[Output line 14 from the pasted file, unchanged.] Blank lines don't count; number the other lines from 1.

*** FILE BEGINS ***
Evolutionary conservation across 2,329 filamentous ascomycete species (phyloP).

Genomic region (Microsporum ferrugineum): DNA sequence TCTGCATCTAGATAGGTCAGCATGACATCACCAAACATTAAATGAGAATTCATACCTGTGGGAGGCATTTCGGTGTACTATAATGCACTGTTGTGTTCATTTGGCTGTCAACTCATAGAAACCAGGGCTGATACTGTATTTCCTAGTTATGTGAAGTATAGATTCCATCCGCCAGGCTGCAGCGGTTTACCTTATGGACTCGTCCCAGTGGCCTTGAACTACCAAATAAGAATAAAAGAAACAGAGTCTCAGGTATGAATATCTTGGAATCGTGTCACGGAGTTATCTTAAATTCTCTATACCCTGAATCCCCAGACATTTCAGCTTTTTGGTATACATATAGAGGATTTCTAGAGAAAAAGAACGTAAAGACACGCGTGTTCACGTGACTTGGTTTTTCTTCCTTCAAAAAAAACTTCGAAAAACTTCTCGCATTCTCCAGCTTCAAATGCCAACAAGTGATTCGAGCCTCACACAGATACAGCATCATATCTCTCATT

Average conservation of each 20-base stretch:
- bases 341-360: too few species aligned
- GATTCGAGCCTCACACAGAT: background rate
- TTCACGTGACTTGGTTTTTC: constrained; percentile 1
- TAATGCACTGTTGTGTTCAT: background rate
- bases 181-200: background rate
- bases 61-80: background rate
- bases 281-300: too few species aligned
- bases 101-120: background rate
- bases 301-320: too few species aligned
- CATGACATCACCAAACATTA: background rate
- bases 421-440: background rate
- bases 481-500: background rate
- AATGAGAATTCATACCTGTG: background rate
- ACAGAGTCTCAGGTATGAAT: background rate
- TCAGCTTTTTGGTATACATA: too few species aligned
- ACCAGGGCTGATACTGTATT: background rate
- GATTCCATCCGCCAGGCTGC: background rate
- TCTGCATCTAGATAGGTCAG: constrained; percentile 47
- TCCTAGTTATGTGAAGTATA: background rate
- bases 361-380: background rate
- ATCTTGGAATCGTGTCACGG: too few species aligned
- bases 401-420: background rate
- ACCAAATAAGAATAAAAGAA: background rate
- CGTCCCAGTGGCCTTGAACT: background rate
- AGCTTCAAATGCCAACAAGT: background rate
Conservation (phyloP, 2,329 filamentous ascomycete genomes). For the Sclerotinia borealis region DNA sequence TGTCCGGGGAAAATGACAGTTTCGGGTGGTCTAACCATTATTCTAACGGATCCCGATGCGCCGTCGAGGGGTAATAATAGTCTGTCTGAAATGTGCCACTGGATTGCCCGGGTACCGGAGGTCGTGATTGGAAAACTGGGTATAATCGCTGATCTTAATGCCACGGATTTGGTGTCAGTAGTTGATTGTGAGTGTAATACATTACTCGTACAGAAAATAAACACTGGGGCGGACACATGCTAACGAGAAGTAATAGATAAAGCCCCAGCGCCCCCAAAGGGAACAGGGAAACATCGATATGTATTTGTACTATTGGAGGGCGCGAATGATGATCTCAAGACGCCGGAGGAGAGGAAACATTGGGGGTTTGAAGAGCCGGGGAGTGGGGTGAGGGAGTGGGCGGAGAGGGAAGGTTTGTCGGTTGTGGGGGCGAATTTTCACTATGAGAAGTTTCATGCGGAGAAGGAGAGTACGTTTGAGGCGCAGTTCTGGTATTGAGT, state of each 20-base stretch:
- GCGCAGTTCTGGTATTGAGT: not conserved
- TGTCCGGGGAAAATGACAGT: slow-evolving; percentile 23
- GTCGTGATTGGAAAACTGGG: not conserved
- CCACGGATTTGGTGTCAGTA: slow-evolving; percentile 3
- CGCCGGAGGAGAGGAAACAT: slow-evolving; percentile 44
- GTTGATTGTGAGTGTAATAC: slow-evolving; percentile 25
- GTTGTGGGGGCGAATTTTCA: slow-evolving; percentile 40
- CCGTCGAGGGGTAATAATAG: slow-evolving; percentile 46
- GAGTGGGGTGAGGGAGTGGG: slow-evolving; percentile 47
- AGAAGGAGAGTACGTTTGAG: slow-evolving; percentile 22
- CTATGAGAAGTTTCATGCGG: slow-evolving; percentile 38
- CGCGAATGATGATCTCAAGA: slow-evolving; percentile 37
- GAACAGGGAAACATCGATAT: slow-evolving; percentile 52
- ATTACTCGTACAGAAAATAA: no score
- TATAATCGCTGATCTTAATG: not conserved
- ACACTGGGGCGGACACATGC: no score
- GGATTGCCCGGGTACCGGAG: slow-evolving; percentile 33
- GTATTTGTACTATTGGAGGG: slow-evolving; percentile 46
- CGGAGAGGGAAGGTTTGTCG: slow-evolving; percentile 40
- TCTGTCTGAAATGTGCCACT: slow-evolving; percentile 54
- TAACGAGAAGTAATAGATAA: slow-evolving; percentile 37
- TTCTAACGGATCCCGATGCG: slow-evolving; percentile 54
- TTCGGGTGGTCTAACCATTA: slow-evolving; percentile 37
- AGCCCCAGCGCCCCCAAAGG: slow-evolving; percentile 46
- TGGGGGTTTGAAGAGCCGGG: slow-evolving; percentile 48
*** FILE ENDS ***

- bases 421-440: background rate